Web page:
Effects of chemically or technologically treated linseed products and docosahexaenoic acid addition to linseed oil on biohydrogenation of C18:3n-3 in vitro.J Dairy Sci 2010; 93(11):5286-99JD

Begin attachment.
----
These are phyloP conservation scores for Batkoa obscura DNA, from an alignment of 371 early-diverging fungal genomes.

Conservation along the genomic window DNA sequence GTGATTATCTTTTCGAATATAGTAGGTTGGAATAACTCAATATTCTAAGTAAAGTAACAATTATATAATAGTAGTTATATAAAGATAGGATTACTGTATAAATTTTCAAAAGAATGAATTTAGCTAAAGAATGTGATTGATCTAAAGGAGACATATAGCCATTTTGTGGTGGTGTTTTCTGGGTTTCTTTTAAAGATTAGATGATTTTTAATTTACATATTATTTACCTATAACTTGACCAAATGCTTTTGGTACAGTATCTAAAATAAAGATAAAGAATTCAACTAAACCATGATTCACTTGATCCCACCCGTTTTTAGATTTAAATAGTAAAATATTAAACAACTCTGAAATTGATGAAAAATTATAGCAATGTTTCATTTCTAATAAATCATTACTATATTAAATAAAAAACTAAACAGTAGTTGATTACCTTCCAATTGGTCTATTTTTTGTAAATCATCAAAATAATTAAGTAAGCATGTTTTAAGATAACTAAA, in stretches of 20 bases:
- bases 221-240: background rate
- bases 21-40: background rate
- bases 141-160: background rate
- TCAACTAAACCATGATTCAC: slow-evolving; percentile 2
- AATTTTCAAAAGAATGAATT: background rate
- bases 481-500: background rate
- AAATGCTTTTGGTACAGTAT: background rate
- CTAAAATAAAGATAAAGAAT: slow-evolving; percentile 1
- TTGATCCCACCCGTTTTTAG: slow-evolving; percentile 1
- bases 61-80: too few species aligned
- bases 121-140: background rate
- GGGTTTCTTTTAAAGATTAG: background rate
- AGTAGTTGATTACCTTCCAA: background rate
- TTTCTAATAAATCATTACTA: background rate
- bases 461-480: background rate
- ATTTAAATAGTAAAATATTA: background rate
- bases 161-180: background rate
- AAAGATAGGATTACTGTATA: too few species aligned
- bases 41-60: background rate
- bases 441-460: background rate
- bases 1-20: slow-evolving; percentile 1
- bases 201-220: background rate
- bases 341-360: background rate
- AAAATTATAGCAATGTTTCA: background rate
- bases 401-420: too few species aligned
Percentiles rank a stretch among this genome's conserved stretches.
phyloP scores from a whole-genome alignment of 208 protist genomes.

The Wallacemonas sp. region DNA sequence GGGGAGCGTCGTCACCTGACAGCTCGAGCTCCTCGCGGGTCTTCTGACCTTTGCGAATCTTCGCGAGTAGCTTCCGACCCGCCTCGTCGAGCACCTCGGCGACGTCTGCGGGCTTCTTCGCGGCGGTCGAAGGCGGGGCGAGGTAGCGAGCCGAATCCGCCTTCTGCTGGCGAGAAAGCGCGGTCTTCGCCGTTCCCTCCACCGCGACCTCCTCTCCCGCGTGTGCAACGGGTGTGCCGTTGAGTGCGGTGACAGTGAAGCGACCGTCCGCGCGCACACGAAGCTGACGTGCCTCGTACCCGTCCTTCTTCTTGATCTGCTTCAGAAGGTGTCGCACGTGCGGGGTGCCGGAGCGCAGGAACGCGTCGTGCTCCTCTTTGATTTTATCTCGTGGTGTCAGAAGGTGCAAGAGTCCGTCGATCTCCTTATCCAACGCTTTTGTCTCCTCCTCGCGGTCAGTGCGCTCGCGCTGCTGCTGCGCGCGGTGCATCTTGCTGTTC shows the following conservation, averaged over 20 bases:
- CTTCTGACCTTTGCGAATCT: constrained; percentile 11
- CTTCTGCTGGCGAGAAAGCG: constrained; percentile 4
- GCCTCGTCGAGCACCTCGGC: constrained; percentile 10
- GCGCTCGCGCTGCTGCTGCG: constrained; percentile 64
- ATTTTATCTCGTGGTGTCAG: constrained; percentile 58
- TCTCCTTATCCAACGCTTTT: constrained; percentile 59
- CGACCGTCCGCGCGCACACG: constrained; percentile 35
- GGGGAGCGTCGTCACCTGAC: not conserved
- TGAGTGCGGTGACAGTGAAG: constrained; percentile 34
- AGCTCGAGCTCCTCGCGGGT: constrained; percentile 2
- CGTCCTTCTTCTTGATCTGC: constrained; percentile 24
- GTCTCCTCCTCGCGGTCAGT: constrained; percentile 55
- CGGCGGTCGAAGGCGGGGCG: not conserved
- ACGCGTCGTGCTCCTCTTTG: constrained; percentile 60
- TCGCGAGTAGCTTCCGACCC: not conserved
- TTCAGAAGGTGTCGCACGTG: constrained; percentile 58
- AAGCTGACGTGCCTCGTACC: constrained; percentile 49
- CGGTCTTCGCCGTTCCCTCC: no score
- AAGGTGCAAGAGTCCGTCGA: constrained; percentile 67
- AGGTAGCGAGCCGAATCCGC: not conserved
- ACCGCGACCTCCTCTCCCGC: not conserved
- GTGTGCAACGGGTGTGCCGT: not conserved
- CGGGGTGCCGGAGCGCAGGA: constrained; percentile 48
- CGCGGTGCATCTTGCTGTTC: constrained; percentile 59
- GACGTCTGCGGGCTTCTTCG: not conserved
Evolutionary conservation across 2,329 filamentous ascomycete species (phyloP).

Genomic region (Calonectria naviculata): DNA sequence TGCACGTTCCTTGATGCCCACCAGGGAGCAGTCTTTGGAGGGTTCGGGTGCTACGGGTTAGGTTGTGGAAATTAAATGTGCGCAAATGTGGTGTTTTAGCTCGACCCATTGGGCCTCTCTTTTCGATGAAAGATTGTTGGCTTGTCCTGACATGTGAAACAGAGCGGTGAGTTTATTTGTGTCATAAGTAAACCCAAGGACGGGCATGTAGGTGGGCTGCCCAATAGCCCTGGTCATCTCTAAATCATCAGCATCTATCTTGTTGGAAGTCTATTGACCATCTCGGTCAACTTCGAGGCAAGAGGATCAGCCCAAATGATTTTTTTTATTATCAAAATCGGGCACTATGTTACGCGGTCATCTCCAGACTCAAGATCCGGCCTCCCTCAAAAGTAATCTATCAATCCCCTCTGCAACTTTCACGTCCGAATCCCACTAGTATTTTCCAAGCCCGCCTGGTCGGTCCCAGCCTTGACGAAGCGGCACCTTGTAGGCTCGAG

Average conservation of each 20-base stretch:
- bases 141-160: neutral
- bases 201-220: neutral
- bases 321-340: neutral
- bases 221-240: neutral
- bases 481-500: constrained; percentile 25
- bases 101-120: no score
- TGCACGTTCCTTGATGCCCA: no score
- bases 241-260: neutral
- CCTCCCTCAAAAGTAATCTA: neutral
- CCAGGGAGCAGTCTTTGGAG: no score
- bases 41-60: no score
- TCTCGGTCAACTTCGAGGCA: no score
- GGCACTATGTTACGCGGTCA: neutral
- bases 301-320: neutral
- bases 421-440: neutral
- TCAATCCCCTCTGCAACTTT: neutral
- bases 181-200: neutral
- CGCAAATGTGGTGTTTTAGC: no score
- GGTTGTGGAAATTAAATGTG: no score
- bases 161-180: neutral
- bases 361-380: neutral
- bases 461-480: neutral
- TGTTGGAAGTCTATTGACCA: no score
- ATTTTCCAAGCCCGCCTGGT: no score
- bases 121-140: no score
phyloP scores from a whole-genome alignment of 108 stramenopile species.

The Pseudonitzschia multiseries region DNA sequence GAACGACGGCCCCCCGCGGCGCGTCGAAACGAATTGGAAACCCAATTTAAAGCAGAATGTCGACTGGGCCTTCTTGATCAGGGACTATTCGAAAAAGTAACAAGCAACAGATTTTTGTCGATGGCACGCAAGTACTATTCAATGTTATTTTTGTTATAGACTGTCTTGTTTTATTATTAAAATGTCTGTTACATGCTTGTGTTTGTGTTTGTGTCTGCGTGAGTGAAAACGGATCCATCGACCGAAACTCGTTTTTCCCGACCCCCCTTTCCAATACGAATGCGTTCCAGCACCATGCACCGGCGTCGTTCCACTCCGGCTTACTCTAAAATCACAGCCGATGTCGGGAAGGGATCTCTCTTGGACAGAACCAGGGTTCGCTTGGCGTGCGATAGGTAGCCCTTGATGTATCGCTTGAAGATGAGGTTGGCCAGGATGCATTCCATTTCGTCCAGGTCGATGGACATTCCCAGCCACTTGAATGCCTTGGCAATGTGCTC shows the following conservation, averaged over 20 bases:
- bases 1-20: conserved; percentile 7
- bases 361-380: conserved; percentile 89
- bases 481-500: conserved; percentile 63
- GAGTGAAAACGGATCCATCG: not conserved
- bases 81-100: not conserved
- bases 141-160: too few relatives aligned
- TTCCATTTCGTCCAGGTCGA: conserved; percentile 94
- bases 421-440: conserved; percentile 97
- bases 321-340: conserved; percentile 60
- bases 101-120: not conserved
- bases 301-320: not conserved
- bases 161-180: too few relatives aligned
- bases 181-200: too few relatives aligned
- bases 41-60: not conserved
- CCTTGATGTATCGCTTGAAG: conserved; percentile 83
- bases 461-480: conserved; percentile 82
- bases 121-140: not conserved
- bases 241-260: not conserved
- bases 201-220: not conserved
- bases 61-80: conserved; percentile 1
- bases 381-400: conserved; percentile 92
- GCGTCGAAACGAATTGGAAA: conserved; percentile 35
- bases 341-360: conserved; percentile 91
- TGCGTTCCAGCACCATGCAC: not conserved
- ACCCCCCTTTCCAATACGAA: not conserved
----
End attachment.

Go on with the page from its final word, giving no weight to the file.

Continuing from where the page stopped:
Rumen biohydrogenation kinetics of C18:3n-3 from several chemically or technologically treated linseed products and docosahexaenoic acid (DHA; C22:6n-3) addition to linseed oil were evaluated in vitro. Linseed products evaluated were linseed oil, crushed linseed, formaldehyde treated crushed linseed, sodium hydroxide/formaldehyde treated crushed linseed, extruded whole linseed (2 processing variants), extruded crushed linseed (2 processing variants), micronized crushed linseed, commercially available extruded linseed, lipid encapsulated linseed oil, and DHA addition to linseed oil. Each product was incubated with rumen liquid using equal amounts of supplemented C18:3n-3 and fermentable substrate (freeze-dried total mixed ration) for 0, 0.5, 1, 2, 4, 6, 12, and 24h using a batch culture technique. Disappearance of C18:3n-3 was measured to estimate the fractional biohydrogenation rate and lag time according to an exponential model and to calculate effective biohydrogenation of C18:3n-3, assuming a fractional passage rate of 0.060/h. Treatments showed no differences in rumen fermentation parameters, including gas production rate and volatile fatty acid concentration. Technological pretreatment (crushing) followed by chemical treatment applied as formaldehyde of linseed resulted in effective protection of C18:3n-3 against biohydrogenation. Additional chemical pretreatment (sodium hydroxide) before applying formaldehyde treatment did not further improve the effectiveness of protection. Extrusion of whole linseed compared with extrusion of crushed linseed was effective in reducing C18:3n-3 biohydrogenation, whereas the processing variants were not different in C18:3n-3 biohydrogenation. Crushed linseed, micronized crushed linseed, lipid encapsulated linseed oil, and DHA addition to linseed oil did not reduce C18:3n-3 biohydrogenation. Compared with the other treatments, docosahexaenoic acid addition to linseed oil resulted in a comparable trans11,cis15-C18:2 biohydrogenation but a lesser trans10+11-C18:1 biohydrogenation. This suggests that addition of DHA in combination with linseed oil was effective only in inhibiting the last step of biohydrogenation from trans10+11-C18:1 to C18:0.